plague, jews as plague-sowers Salvesen et al., Israel in Egypt: The Land of Egypt as Concept and Reality for Jews in Antiquity and the Early Medieval Period (2020) 284
plague Salvesen et al., Israel in Egypt: The Land of Egypt as Concept and Reality for Jews in Antiquity and the Early Medieval Period (2020) 284
planetary gods Rüpke, The Roman Calendar from Numa to Constantine Time, History and the Fasti (2011) 163
praefectus praetorii Capponi, Augustan Egypt: The Creation of a Roman Province (2005) 250
prayer, worship Levine, The Ancient Synagogue, The First Thousand Years (2005) 149
preacher, preaching Levine, The Ancient Synagogue, The First Thousand Years (2005) 149
procurator (epitropos) Capponi, Augustan Egypt: The Creation of a Roman Province (2005) 250
prophets (books of) Levine, The Ancient Synagogue, The First Thousand Years (2005) 149
publicani Capponi, Augustan Egypt: The Creation of a Roman Province (2005) 237
q. horatius flaccus Rüpke, The Roman Calendar from Numa to Constantine Time, History and the Fasti (2011) 163
rhodes Levine, The Ancient Synagogue, The First Thousand Years (2005) 149
rome, expulsion of jews and isis followers Salvesen et al., Israel in Egypt: The Land of Egypt as Concept and Reality for Jews in Antiquity and the Early Medieval Period (2020) 284
sabbath, jesus in synagogues Levine, The Ancient Synagogue, The First Thousand Years (2005) 149
sabbath, qumran (essenes) Levine, The Ancient Synagogue, The First Thousand Years (2005) 149
sabbath Rüpke, The Roman Calendar from Numa to Constantine Time, History and the Fasti (2011) 163
sanctity of, bima' Levine, The Ancient Synagogue, The First Thousand Years (2005) 149
septimius severus, emperor Rüpke, The Roman Calendar from Numa to Constantine Time, History and the Fasti (2011) 163
septizonium Rüpke, The Roman Calendar from Numa to Constantine Time, History and the Fasti (2011) 163
strategos Capponi, Augustan Egypt: The Creation of a Roman Province (2005) 250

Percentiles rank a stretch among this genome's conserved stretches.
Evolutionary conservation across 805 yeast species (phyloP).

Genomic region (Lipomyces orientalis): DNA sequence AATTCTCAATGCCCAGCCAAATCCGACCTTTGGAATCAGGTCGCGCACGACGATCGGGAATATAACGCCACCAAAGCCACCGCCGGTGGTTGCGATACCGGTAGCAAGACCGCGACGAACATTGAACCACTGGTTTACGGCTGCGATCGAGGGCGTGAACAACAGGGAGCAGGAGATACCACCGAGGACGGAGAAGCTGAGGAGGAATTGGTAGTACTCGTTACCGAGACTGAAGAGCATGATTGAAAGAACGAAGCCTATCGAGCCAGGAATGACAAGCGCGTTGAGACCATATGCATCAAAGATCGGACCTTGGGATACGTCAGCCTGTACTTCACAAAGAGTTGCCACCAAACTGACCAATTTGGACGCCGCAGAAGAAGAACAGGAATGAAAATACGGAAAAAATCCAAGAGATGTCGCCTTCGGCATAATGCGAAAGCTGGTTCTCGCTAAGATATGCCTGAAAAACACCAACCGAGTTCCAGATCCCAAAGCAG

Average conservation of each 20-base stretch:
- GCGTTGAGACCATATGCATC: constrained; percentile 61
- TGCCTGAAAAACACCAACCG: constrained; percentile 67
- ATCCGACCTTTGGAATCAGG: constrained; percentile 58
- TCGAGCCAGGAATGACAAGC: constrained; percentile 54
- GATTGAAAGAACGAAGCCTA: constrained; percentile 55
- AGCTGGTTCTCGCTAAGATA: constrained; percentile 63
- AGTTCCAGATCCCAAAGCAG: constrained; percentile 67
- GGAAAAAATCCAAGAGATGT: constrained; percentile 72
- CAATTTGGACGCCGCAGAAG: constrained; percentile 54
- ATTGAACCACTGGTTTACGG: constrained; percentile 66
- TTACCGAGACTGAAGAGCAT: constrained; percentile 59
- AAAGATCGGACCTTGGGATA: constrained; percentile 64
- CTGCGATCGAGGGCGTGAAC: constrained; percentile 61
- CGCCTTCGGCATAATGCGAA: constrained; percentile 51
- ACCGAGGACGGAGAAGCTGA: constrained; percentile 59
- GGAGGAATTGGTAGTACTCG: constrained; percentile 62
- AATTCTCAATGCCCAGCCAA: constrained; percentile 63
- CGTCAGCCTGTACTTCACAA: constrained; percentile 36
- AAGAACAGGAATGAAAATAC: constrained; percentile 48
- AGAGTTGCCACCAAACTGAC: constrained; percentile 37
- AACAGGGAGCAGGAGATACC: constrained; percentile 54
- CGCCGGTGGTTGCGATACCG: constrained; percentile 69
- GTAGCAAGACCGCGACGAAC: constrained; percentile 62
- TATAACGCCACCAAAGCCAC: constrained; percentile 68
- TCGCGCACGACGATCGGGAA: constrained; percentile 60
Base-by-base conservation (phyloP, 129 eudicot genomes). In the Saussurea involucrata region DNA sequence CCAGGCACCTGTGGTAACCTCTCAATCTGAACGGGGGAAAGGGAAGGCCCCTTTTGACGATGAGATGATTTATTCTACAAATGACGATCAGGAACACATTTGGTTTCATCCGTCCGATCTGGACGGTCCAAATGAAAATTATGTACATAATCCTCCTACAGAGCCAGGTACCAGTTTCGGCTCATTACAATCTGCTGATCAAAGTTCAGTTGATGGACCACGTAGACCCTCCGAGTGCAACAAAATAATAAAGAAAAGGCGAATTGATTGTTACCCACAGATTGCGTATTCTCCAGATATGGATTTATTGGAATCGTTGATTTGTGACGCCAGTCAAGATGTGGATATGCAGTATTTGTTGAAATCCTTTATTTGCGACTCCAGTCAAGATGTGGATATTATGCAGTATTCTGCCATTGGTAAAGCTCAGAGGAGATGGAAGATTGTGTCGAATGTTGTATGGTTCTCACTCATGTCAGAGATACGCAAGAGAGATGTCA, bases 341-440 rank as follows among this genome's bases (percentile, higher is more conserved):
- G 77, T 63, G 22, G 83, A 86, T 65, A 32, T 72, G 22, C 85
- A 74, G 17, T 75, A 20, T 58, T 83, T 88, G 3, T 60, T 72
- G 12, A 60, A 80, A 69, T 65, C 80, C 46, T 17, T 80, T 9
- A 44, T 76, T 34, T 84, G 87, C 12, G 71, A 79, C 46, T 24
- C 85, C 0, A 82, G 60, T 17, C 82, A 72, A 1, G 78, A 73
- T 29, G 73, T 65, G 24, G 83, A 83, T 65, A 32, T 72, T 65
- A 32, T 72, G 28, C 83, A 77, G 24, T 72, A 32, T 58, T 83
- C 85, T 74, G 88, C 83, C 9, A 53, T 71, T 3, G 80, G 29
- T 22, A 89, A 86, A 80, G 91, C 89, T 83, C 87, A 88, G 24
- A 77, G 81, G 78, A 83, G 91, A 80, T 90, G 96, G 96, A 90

suetonius Salvesen et al., Israel in Egypt: The Land of Egypt as Concept and Reality for Jews in Antiquity and the Early Medieval Period (2020) 284
sunday Rüpke, The Roman Calendar from Numa to Constantine Time, History and the Fasti (2011) 163
syria Salvesen et al., Israel in Egypt: The Land of Egypt as Concept and Reality for Jews in Antiquity and the Early Medieval Period (2020) 284
tacitus Salvesen et al., Israel in Egypt: The Land of Egypt as Concept and Reality for Jews in Antiquity and the Early Medieval Period (2020) 284
theodotos inscription, leadership Levine, The Ancient Synagogue, The First Thousand Years (2005) 149
tiberius (emperor) Salvesen et al., Israel in Egypt: The Land of Egypt as Concept and Reality for Jews in Antiquity and the Early Medieval Period (2020) 284
torture Capponi, Augustan Egypt: The Creation of a Roman Province (2005) 237
traian, emperor Rüpke, The Roman Calendar from Numa to Constantine Time, History and the Fasti (2011) 163
tribunus militum Capponi, Augustan Egypt: The Creation of a Roman Province (2005) 250
vettenos, theodotos family Levine, The Ancient Synagogue, The First Thousand Years (2005) 149
week, eight-day, planetary Rüpke, The Roman Calendar from Numa to Constantine Time, History and the Fasti (2011) 163
zodiac Rüpke, The Roman Calendar from Numa to Constantine Time, History and the Fasti (2011) 163